If you are like me, your sketches will have some unintentional flaws. I leave it up to you whether you want to “Go Commando” and leave those rough edges in for a more raw expression of your work. I respect that. (You buy organic don’t you 😉 Now, if you do want to tidy up a bit, there are some things to look for: not-quite-round stars, accidental pencil drag marks, stars you have crossed out for later deletion, unintentional specks on the scanner glass (really watch for these–compare to your sketch–you don’t want specks in there that aren’t actual stars you drew), etc. When correcting these problems, I like to use the clone tool (rubber stamp). It offers the best chance of painting out problems without leaving a trace. Using a regular paint brush can work, but you risk leaving brush marks if not all areas of your background are perfectly smooth and the same color and shade.
Grab your clone tool, and select a brush size for it that is appropriate for the size of the corrections you want to make. Usually, the smaller the better. Give it a soft edge if you can. Now go to all those areas that need to be removed. Hold down the option/alt key and click a spot near your correction (Fig. 25) that has the same shade as you want to appear in place of the bad spot (this is called “sampling”). Release option/alt, and click on the schmutz (Fig. 26). Be sparing in your clicking. Do only as much as you need to remove all traces of it. For stars that aren’t quite round, zoom in nice and close and carefully clone your way into it to get rid of any oblongness or streakiness. Pay attention to how soft or hard your clone brush is here, so that the correction doesn’t make one half of the star fuzzy and the other end solid. Try to keep it consistent. Work your way around the sketch, and when you are done, zoom out to a magnification of 100% and assess the situation.
Figure 25: Clone Sampling. Holding down the option/alt key activates the sampling target. Click the mouse button to target that area.
Figure 26: Cloning out stray marks. The crosshair shows where the clone data is being retrieved from.
At this point, you are ready to add any color you noted during your observation. I’ll cover this in two parts. Nebulosity color, and star color.
If you noticed any nebulosity color, start with this first, since it will wipe out any overlapping star color. I have seen greenish hues in M42, blue-green in M57, and cyan color in Comet Machholz. If you are fortunate enough to have a large scope, you will probably have even more opportunity to note and employ color in nebulous objects if you so desire.
First, grab the paint brush tool, and select a very soft brush that is smaller in size than the nebula you sketched. You want to allow some level of detail as you paint. Try a size that is 1/4 the diameter of your nebula to start with, and see how it works. Next, click on your foreground color square in the toolbox and select the color that best matches what you observed. When you look at the color square before you, I would advise keeping the color pure and choosing from an area at the top of the square. Click OK for the color selection. Now change the mode of your brush to “Color” and the Opacity somewhere from 1-10%. Now start to brush in color on the nebula (Fig. 27). Each time you release the mouse button and overlap brush strokes, you will make the color more intense. Be careful with this. I like to hold the mouse down for my entire first brush over the whole nebula, then I come back and intensify some of the brighter areas (Fig. 28), leaving the dimmer areas with less color intensity. The undo key is your friend here. Don’t be afraid to use it. It can be easy to overdo the color.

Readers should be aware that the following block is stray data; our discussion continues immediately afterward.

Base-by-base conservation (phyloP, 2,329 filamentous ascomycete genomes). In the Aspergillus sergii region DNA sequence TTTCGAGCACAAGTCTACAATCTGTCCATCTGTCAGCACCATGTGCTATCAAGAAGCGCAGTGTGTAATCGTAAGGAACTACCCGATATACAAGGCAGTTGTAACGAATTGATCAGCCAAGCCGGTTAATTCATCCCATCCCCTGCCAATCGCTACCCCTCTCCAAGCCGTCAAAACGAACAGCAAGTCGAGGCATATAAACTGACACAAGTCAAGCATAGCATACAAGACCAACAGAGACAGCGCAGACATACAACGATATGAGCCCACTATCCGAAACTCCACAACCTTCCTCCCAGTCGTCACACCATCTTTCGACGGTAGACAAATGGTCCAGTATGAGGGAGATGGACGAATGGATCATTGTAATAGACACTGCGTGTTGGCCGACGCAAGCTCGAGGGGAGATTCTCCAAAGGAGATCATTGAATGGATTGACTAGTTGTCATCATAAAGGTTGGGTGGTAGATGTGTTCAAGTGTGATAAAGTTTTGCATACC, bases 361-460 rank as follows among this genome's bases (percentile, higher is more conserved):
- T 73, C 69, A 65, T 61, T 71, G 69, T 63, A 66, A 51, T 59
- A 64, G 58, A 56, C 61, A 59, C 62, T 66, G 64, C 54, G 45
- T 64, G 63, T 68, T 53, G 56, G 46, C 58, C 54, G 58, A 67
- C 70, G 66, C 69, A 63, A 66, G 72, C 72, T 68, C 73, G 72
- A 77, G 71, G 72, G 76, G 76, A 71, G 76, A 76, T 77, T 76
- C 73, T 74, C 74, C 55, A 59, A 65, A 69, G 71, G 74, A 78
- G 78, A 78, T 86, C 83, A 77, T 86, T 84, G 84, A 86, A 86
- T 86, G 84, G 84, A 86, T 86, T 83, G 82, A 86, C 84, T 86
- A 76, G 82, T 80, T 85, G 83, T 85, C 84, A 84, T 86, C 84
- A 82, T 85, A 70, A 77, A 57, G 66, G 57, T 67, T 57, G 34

Figure 27: Applying overall light color with a large brush.
Figure 28: Applying more overlapping color with a smaller brush in the brighter areas.
When you are ready to apply color to any notable stars, grab a brush that is slightly larger than the star. Make sure the brush is in “color” mode, and set the opacity from 50-100%. Now go to the foreground color selector and choose the appropriate color. I now keep star colors in my swatch palette for simplicity and consistency (Fig. 29). Add them to your swatch palette as you make them. Next, move your brush directly over the star and click once or twice to dab the color on (Fig. 30). If it is too intense, undo the action, change the opacity to a lower number and try again. If you drew diffraction spikes on your brighter stars (you are my hero), use a low opacity and brush along the spikes (Fig. 31). Overlap some strokes along the spikes closer to the star so the color gets more intense there.
Figure 29: Photoshop swatch palette with commonly used celestial colors.
Figure 30: Adding color to a star with a soft paintbrush set to color mode at 50% opacity.
Figure 31: Adding color to diffraction spikes with a soft paintbrush set to color mode at 10% opacity.
What about sharpening?
I used to sharpen my sketches to help pop the stars out better. But I began to notice that this took some of the life out of the sketches. They felt overly-flat to me. That certain amount of natural softness is what gives the stars a glowing quality. So I no longer use the Unsharp Mask filter. That’s not to say it can’t have it’s uses, but I would be a bit wary that it doesn’t do more harm than good.
So that’s it. Or is it? You may have other things to care for with your sketch, such as labels or rollover animations or who knows what. But for the scope of this tutorial, your image is now ready to save and upload to the web.